We have a ranch style house build about 50 years ago. The original aluminum
windows are all single pane and are badly worn out. The last windows to
replace are three sets on the front of the house which has a brick veneer on
The sets of windows each consist of two windows joined together in the
middle by aluminum bars (inside and outside) about 2" wide. I'm betting
we'll have to have windows custom made.
With the brick I'm unsure how to replace the windows. Appears to me that I
1) Measure the window opening carefully.
2) Get windows appropriately sized.
3) Pull the old windows out.
4) Put the new ones in by fastening through the sides, top and bottom of the
windows into the framing.
Any tips on how to measure the window opening? Do I need to take enough
apart on the inside to be able to measure the framed opening?
Any tips on pulling the old windows out? I'm guessing that these were nailed
into place through flanges on the outside of the framing and then bricked
Any tips on how to seal the new windows to the brick veneer. We're in S
Texas so the house has large overhangs. Most rains never touch the windows.
Still, with heavy wind they do get wet sometimes.
Any thoughts, tips, tricks or suggestions are welcome.
We have a ranch style house build about 50 years ago. The original ceiling
insulation was fiberglass bats. The paper has all deteriorated and the
fiberglass has all compressed. Now we have about an inch of stuff between
each ceiling joist.
My plan is to blow new fiberglass in over the top of the original stuff. We
have a couple of recessed lights that I'll put some screen around. Aside
from that, it's a pretty typical S. Texas attic with heating / air vents,
wiring and galvanized water pipes.
Anything that I need to be careful about? Recommendations on how to blow it
in? Fiberglass vs. cellulose?
Make sure the soffit (sp?, not in dictionary) vents don't get blocked.
Those giant-egg-carton-looking things work pretty well, as long as there
is a dam at the end of each rafter bay to keep the loose-fill from
flowing down and filling the soffit. Check with an electrical
distributor or local inspector about what is locally acceptable to put
over the light cans. It would be a bummer to fabricate something, and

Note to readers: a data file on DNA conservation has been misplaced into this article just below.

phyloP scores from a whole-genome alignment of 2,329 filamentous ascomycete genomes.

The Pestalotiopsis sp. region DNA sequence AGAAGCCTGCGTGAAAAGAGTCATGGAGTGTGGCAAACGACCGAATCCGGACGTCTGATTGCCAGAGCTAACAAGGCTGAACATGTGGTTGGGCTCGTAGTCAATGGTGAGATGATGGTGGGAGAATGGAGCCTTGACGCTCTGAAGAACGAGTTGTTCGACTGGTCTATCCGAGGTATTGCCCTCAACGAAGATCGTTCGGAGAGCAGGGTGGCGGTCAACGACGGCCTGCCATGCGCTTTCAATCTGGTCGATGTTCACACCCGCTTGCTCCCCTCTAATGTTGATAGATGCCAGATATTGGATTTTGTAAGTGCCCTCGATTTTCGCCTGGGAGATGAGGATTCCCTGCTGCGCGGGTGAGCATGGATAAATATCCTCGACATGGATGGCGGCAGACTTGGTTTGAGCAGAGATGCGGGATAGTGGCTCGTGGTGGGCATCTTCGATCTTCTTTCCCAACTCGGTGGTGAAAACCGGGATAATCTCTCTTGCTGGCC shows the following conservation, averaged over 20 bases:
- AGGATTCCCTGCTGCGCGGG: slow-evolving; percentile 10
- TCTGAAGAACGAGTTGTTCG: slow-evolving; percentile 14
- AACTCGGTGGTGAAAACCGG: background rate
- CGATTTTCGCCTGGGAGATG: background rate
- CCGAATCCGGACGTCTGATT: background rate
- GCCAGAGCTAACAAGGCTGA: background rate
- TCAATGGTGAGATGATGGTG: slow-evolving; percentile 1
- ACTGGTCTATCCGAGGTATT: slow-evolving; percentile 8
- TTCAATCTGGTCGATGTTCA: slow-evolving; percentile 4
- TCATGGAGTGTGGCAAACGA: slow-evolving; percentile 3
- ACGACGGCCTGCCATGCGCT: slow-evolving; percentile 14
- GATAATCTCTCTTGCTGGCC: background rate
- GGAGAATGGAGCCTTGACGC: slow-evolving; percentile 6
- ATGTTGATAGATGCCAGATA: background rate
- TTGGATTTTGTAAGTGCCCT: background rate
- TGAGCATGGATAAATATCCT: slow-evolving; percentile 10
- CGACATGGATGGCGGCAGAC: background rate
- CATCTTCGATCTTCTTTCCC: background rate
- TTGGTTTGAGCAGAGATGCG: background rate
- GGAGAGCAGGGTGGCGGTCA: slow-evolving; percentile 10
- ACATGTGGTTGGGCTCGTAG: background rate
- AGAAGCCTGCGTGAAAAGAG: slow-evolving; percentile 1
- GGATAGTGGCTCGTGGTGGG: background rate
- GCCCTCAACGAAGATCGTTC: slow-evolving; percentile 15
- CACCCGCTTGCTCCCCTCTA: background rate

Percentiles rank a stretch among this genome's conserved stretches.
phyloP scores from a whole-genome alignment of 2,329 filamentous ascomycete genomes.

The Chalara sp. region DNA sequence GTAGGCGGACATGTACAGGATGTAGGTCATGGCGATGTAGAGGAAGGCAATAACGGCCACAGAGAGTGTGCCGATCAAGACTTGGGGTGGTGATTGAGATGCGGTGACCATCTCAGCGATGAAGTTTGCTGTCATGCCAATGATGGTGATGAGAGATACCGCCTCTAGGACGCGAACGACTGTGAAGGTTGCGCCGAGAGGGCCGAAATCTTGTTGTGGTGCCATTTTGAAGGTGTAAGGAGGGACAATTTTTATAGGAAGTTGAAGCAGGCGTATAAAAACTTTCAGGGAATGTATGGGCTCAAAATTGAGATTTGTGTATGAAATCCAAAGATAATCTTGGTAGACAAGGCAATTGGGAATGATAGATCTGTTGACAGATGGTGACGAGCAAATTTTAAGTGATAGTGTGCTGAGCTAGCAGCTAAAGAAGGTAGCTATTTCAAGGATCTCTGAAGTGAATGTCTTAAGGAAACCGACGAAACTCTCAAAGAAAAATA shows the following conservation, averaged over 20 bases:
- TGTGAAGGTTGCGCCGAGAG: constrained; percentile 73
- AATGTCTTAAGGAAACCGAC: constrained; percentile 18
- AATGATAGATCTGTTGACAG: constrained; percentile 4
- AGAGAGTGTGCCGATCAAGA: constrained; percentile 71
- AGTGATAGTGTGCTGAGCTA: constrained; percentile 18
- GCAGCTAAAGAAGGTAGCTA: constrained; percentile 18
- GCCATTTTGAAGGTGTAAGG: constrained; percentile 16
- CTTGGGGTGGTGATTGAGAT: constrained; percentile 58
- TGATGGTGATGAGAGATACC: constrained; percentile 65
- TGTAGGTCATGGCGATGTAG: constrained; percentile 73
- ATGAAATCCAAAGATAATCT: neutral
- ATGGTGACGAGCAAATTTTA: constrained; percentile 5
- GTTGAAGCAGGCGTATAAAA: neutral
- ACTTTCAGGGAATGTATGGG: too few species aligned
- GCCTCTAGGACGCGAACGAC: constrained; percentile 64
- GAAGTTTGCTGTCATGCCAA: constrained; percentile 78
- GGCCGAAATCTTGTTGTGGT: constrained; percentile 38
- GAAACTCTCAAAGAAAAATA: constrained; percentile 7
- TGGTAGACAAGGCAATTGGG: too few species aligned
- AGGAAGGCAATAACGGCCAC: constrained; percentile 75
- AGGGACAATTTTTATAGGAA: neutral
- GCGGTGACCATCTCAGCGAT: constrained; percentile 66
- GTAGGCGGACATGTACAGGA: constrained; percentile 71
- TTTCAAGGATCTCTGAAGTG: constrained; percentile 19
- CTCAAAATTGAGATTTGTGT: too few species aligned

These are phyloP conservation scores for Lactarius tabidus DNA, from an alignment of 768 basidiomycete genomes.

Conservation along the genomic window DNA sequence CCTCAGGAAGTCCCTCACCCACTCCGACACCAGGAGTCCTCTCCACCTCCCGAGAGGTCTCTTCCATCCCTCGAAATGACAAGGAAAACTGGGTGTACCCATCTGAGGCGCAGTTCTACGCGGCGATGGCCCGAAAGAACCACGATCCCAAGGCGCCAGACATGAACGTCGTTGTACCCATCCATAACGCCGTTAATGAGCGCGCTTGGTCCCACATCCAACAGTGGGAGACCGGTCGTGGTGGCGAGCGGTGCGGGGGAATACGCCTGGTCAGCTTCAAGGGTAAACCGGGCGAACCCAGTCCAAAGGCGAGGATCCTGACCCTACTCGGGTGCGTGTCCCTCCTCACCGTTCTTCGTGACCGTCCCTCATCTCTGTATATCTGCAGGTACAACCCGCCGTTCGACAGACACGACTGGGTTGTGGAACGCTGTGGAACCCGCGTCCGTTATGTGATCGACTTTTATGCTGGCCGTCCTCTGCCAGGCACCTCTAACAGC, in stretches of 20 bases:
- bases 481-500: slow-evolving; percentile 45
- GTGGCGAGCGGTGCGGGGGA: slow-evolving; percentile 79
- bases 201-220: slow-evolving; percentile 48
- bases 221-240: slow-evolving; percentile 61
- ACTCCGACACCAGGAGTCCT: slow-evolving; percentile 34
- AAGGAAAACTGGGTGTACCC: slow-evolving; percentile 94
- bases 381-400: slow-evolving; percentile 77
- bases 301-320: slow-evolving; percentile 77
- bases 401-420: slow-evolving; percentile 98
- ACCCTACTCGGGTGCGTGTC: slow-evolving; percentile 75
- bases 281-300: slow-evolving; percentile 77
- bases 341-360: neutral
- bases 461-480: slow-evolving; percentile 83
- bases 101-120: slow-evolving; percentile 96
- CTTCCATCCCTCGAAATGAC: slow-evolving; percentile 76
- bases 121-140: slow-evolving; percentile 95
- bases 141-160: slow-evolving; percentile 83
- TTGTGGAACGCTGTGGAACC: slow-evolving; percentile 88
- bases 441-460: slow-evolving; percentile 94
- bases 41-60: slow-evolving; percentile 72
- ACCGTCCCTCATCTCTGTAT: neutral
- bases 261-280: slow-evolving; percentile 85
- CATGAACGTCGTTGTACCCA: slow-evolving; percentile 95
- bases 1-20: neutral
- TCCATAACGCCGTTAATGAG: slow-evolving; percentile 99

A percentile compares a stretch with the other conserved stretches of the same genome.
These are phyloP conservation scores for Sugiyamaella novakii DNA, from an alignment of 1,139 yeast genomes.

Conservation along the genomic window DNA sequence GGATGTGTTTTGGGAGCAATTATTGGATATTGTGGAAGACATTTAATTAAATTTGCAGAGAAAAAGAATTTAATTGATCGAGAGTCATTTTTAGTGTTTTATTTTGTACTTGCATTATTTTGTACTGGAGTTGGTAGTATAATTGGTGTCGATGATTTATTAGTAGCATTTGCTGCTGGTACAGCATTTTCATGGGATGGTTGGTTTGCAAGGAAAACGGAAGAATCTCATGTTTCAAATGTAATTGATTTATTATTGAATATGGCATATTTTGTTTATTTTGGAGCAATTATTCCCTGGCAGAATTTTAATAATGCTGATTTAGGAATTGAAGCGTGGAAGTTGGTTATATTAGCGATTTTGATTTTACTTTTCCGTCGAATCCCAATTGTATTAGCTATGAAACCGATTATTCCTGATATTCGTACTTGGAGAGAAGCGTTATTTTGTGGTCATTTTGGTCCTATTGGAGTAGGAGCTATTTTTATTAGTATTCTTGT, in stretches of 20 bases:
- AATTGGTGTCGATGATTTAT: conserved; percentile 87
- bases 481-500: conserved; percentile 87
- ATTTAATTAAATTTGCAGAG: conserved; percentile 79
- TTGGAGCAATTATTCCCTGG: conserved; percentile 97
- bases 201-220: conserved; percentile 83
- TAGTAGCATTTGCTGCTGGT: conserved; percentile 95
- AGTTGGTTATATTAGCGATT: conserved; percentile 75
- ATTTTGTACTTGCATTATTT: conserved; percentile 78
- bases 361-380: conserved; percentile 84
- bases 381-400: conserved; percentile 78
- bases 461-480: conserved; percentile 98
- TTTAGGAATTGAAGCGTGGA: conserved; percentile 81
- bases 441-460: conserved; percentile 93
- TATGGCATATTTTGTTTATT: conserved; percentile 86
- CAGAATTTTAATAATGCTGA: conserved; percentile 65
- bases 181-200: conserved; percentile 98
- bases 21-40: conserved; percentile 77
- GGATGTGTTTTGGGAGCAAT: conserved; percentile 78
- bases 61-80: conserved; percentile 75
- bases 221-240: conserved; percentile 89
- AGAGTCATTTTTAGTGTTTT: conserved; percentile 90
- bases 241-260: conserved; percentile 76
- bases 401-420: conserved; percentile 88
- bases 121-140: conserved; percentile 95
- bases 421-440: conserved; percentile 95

have an inspector flag it as non-code come sale time.
I've been in south TX. Even in winter, this will be hot nasty work. Just
for giggles, I'd have the guy with a truck-mounted blower come by and
give a free estimate. Up here in the frozen north, fixing the venting
and adding 1400 sq. feet x 6 inches of cellulose cost me $750, and
material to do it myself would have cost at least half that, including
renting the machine. They were in and out in two hours with their big
blower. Since I didn't have a helper available to feed the little home
center machine, or crawl in the attic while I fed it, it would have
taken me all day, or more. Yeah, it was worth the extra money to avoid a
day of misery crawling around in a shallow 5-12 attic, especially since
addition has trusses and I am far from small and limber. Wish I would
have done it as soon as I moved in- just in last 14 months, I have
probably earned back half that $750 on reduced utility bills.
We have a ranch style house build about 50 years ago. The original wall
insulation was fiberglass. I think it may have been blown or pumped into 2"
diameter holes top of each wall cavity. The insulation has all compressed at
the bottom of the cavities.
I'm thinking that about the best way to reinsulate the walls is to pull the
sheetrock off. The wife wants to retexture and repaint the walls in the
dining room, living room and two bedrooms that need insulation anyway.
Any thoughts, tips, suggestions or tricks would be appreciated.
That would be the best way, if you can live with the expense and mess in
those rooms. You could even use spray foam, and fill the stud bays
completely, like they do on TOH. Note that one or two fresh walls in
each outside room will make the interior walls look tired, so don't be
surprised if the wife decides those need to be redone as well. If
original wall insulation was loose-fill, it was probably blown from
outside through the celotex sheathing, before siding and brick went on.
I know you have brick on the front, but if rest of house is horizontal
siding, they could easily do that again. Other popular shortcut is to do
it from top of wall on the inside, and then add wide crown molding to
hide the holes.
On Sun, 19 Oct 2008 12:21:01 -0500, "Fred Mayfield"
although stucco is different than brick the installation will be very
measure inside of old windows, order new windows, pull out old
windows, caulk frame, install new windows, go inside and seal area
between wall and window with insulating foam and then cover the same
area with the strips that come with the windows. Here are some
pictures of my house (stucco). I did the windows myself and it was
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